"It won't take that long," says Oakland A's general manager Sandy Alderson. "There's concern now. It doesn't take much to realize there's trouble when you pick up your newspaper, look at page one and CBS is asking for a rebate, and ESPN is saying it isn't happy with its deal. On page two, there's a story about breweries being subject to advertising limitations. On page three, there should be a story about what's going on here. It [serious financial distress] is going to happen quickly, not in four or five years. At some point, everyone is going to have to say no because there will be no money left. Some clubs are in that position now. We could end up with a competitive disparity like we had in the early '80s."
Alderson's $21.7 million payroll was among the highest in baseball in 1990 and is likely to increase. But, he says, "our revenue stream isn't going to go up in the next few years unless we raise ticket prices." Rosen has the same fears with the Giants and even greater fears for less successful teams in smaller markets. "For some teams, there will be only one way to go, pal," Rosen says. "Bankruptcy."
A few teams already are operating shorthanded in the free-agent market. The Pirates, who won the National League East yet supposedly will barely show a profit for 1990, lost Sid Bream to the Braves and had to stretch ($10.6 million over four years) to re-sign free-agent pitcher Zane Smith. The Texas Rangers, who aren't backed by much capital, pursued no free agents. The Seattle Mariners were out of the market after Black's contract with the Giants set the standard. The Baltimore Orioles were shut out until they agreed to sign free-agent outfielder Dwight Evans to a one-year, $1 million contract on Dec. 6.
The doomsayers argue that baseball's $200 million-plus '89 profit is deceiving because the big-market teams—the Chicago Cubs, the Dodgers, etc.—accounted for a disproportionate share of it, primarily because of their local TV revenues. The Mariners, for instance, have a local radio/TV package estimated to be worth about $1.5 million per year. By contrast, the New York Yankees' package is worth $50 million. Which once again has raised the notion that teams in larger markets should share the wealth with those in smaller markets. And there is fresh talk of profit-sharing with players, an idea that was discussed and dropped during negotiations over baseball's Basic Agreement last spring. Even Tom Reich, an agent who represents several big-money players, said recently, "Revenue sharing is a necessary part of the future of baseball and the other major team sports, as basketball has demonstrated."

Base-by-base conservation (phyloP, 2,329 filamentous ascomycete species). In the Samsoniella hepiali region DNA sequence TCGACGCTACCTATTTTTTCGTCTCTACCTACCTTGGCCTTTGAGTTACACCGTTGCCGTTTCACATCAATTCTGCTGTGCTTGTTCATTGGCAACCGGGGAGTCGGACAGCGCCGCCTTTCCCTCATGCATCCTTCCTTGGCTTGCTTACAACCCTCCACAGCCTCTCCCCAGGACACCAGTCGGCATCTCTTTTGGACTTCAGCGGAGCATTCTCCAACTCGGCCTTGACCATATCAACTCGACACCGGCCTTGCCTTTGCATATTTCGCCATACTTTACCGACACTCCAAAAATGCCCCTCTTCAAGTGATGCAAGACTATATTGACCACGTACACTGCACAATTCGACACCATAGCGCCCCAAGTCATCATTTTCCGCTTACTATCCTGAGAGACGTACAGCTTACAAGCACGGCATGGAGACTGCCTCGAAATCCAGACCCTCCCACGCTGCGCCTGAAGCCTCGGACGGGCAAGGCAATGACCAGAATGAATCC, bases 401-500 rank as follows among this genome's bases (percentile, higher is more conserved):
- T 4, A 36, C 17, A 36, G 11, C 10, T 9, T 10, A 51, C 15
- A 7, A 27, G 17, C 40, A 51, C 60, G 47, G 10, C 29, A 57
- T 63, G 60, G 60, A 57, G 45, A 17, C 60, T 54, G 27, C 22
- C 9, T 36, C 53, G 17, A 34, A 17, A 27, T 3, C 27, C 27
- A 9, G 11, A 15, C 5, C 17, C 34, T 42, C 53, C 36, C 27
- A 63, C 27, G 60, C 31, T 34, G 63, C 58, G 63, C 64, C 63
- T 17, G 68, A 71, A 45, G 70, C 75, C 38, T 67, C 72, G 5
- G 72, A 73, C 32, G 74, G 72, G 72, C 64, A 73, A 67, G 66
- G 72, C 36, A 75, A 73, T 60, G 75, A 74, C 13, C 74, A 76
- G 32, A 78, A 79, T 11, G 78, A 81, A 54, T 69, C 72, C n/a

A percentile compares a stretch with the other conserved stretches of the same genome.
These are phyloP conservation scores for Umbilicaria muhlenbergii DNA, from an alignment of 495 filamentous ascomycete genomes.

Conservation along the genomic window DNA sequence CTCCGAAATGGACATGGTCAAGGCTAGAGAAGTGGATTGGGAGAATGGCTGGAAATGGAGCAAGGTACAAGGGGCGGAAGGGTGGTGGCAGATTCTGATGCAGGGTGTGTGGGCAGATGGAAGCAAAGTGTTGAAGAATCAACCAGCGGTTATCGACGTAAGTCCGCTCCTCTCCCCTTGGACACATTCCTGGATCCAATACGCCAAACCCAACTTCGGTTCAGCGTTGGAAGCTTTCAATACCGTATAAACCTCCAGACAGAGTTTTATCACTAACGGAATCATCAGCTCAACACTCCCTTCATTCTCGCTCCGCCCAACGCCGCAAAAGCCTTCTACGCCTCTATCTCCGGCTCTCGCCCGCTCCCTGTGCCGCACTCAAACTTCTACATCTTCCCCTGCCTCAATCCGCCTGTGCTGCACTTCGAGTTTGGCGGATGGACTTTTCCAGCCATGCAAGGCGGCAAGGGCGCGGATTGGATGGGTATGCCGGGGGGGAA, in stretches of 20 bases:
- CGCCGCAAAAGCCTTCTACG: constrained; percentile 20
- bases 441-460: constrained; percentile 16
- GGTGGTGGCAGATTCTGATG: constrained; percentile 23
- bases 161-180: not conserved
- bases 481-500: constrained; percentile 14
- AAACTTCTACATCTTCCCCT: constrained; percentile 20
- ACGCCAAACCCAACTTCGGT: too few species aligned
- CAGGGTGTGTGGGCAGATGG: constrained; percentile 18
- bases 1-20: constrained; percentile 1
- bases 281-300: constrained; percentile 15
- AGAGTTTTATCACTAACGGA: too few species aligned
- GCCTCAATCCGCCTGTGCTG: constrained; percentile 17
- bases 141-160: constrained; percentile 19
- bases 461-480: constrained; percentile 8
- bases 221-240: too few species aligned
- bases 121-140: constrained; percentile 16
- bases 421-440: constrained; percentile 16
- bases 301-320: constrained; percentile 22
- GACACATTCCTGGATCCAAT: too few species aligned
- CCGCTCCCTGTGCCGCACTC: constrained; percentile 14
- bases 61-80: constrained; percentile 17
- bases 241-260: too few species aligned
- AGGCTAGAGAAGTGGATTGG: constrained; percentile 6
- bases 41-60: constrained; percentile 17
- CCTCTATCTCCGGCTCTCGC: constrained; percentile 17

Reich hastens to add, however, that "it's the teams' fault for letting players go to free agency. If they would sign them before they get that far, I guarantee it would cost them less. If you have an important piece of property, are you going to wait until the lease runs out before you talk to the landlord? No way. There's a limit to the size of payrolls. But it's tough to have sympathy for the owners after five years of collusion."
The Major League Players Association, the strongest union in sports, is certainly shedding no tears. Says executive director Donald Fehr: "With all the collusion, the owners will get no sympathy from the players by complaining about hypothetical poverty." Fehr discounts any conjecture that TV ratings and revenues will continue to suffer. "A repeat [of this year] for the next three years [of the TV contract] is unlikely," he says. "Why would anyone even assume that?"
But Rosen says, "All I know is that unless something is done that enables the players' association and management to get together and put a stop to this lunacy, fewer and fewer teams will be operating in the black. But if 26 owners said to 26 general managers in a soundproof room, 'O.K., you can't spend any more than this budget,' I guarantee there would be a collusion charge."
One thing is certain: Fans will be asked to pay more. In New York last week, both the Mets and Yankees announced a substantial increase in ticket prices for next season, making a night at the ballpark a little tougher proposition for some families, especially with a recession looming. Still, the alarms have sounded before, and baseball has proved resilient many times. Atlanta G.M. John Schuerholz says he's concerned about the games's future, but adds, "I've been saying that for 10 years. Baseball will always be popular. It's America's game. It's going to prosper despite what we do to it."
With both the Basic Agreement and the TV contract in place for three more years, there's plenty of time to test that theory. Consider the fact that 14 months ago there were no baseball players making $3 million a year. As of Sunday, there were 25. Is there a breaking point?
After signing Righetti last week, Rosen was asked if he was finished signing free agents for the winter.